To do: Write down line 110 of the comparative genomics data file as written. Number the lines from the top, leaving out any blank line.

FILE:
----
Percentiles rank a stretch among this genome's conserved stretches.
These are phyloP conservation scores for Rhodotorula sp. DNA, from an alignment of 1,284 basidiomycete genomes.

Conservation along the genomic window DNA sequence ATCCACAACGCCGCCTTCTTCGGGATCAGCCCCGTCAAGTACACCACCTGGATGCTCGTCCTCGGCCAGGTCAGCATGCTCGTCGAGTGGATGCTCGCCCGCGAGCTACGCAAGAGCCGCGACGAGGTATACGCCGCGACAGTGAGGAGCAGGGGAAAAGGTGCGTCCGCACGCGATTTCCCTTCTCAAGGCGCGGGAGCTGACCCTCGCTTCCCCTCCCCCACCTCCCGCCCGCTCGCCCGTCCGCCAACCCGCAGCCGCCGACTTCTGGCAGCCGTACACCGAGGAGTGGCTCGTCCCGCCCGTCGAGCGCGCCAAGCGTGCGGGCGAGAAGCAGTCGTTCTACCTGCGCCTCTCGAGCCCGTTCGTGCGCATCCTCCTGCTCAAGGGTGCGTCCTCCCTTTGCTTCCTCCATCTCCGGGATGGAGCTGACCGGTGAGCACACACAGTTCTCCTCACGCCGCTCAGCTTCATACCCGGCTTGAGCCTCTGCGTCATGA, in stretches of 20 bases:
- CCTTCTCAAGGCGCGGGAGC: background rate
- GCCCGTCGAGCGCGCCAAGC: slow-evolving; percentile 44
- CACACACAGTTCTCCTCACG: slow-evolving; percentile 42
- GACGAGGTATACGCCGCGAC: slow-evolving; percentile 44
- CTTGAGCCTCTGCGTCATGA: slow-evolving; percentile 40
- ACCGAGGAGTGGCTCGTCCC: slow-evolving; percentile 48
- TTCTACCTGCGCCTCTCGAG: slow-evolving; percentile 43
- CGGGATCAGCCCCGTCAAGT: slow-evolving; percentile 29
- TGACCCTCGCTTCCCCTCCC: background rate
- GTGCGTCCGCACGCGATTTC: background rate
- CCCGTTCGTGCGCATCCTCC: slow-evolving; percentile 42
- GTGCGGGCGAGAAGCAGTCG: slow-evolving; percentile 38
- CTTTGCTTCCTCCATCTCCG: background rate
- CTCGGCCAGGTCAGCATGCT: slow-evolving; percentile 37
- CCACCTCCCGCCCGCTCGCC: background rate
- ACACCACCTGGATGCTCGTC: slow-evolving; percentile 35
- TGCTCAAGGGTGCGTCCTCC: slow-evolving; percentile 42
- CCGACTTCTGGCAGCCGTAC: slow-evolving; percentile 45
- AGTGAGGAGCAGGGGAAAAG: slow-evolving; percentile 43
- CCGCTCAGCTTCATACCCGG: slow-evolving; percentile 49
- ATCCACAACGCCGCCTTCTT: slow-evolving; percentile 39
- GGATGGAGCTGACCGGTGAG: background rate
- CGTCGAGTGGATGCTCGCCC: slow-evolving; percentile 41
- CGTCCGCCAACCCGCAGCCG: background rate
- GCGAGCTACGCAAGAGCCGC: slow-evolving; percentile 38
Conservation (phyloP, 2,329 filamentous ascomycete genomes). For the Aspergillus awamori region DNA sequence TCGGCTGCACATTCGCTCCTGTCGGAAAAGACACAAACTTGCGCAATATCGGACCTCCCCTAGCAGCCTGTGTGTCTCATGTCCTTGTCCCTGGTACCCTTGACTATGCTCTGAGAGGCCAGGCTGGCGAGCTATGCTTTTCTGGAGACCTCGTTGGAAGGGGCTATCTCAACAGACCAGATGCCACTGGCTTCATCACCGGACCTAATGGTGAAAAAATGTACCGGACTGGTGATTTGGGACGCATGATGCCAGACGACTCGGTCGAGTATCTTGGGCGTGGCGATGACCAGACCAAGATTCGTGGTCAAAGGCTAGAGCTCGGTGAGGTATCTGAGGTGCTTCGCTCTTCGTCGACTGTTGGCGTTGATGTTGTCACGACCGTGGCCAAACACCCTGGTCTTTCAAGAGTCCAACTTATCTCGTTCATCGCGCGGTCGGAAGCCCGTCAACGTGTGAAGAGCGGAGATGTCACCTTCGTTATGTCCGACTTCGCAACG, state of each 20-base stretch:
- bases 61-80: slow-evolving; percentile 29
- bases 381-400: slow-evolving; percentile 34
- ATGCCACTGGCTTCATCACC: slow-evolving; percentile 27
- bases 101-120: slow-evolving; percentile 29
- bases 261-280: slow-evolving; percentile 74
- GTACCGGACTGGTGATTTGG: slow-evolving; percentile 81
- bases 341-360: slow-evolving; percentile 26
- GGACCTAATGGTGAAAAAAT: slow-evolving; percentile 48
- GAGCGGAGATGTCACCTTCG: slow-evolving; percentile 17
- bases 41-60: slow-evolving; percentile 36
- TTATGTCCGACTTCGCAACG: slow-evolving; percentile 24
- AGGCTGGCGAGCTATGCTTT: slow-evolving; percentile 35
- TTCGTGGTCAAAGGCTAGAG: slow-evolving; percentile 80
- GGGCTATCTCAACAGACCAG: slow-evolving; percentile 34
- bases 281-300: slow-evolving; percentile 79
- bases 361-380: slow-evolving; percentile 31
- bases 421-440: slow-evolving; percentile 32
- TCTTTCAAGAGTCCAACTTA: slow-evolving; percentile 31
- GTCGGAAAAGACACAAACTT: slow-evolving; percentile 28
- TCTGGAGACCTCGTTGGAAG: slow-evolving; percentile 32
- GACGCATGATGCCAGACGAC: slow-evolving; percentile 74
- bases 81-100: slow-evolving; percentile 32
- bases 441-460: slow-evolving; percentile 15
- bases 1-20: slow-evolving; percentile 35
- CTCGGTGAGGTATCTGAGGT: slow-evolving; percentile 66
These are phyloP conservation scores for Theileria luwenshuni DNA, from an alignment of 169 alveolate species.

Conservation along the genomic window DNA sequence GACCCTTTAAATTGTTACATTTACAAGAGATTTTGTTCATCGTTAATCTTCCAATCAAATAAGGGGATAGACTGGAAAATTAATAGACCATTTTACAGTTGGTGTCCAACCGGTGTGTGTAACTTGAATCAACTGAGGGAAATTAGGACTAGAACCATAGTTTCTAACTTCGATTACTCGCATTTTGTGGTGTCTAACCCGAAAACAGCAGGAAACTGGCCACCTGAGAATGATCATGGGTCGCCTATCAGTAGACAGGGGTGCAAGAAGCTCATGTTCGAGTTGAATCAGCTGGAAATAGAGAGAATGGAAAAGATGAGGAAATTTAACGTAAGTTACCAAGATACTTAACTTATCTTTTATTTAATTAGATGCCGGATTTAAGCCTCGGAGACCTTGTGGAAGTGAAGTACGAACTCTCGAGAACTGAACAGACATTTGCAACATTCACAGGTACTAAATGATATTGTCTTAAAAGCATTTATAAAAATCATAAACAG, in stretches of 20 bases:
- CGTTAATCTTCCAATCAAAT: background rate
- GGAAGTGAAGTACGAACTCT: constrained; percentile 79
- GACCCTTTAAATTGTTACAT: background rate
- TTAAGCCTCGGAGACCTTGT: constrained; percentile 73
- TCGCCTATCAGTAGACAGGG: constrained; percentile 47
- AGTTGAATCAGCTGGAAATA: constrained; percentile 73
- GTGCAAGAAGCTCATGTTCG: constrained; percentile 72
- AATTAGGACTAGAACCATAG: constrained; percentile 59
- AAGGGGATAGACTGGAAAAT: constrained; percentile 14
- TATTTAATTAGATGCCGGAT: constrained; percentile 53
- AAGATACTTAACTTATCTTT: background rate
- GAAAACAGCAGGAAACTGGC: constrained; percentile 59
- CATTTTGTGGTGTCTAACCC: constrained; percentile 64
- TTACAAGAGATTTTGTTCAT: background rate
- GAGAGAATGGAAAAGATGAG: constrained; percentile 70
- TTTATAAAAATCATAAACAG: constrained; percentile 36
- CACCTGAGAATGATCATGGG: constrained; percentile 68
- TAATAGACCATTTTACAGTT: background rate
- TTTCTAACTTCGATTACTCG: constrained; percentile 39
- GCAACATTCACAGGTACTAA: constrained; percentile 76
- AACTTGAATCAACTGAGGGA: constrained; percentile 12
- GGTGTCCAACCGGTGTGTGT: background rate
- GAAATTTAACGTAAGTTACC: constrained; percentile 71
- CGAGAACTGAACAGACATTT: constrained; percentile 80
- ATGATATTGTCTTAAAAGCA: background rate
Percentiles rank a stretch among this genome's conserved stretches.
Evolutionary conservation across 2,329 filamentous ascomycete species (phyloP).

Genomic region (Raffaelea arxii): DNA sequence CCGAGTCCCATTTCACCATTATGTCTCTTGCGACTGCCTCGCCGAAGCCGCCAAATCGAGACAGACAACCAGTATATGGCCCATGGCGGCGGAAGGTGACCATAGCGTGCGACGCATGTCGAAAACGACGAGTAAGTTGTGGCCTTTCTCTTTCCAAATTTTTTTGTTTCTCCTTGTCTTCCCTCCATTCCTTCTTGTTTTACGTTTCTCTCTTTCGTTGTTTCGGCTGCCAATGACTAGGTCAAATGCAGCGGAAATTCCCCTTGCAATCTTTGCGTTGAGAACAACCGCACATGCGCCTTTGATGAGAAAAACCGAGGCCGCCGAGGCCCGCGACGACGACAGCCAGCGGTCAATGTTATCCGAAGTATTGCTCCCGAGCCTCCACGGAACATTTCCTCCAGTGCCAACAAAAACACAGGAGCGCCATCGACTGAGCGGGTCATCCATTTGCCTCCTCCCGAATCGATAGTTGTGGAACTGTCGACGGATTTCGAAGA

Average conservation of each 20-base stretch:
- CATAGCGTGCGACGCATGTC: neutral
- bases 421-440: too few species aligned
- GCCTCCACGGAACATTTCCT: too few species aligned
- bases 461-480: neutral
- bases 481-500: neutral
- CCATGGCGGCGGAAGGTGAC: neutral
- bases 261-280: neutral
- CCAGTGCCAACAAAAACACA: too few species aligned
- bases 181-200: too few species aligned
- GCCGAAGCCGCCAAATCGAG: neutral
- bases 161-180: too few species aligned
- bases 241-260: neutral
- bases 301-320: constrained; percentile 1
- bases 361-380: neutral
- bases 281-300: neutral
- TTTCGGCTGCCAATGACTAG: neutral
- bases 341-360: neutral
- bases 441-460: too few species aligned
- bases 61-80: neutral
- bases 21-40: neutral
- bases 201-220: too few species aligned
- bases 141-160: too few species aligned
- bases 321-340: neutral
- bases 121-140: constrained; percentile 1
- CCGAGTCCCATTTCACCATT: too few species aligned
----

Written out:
- CCGAGTCCCATTTCACCATT: too few species aligned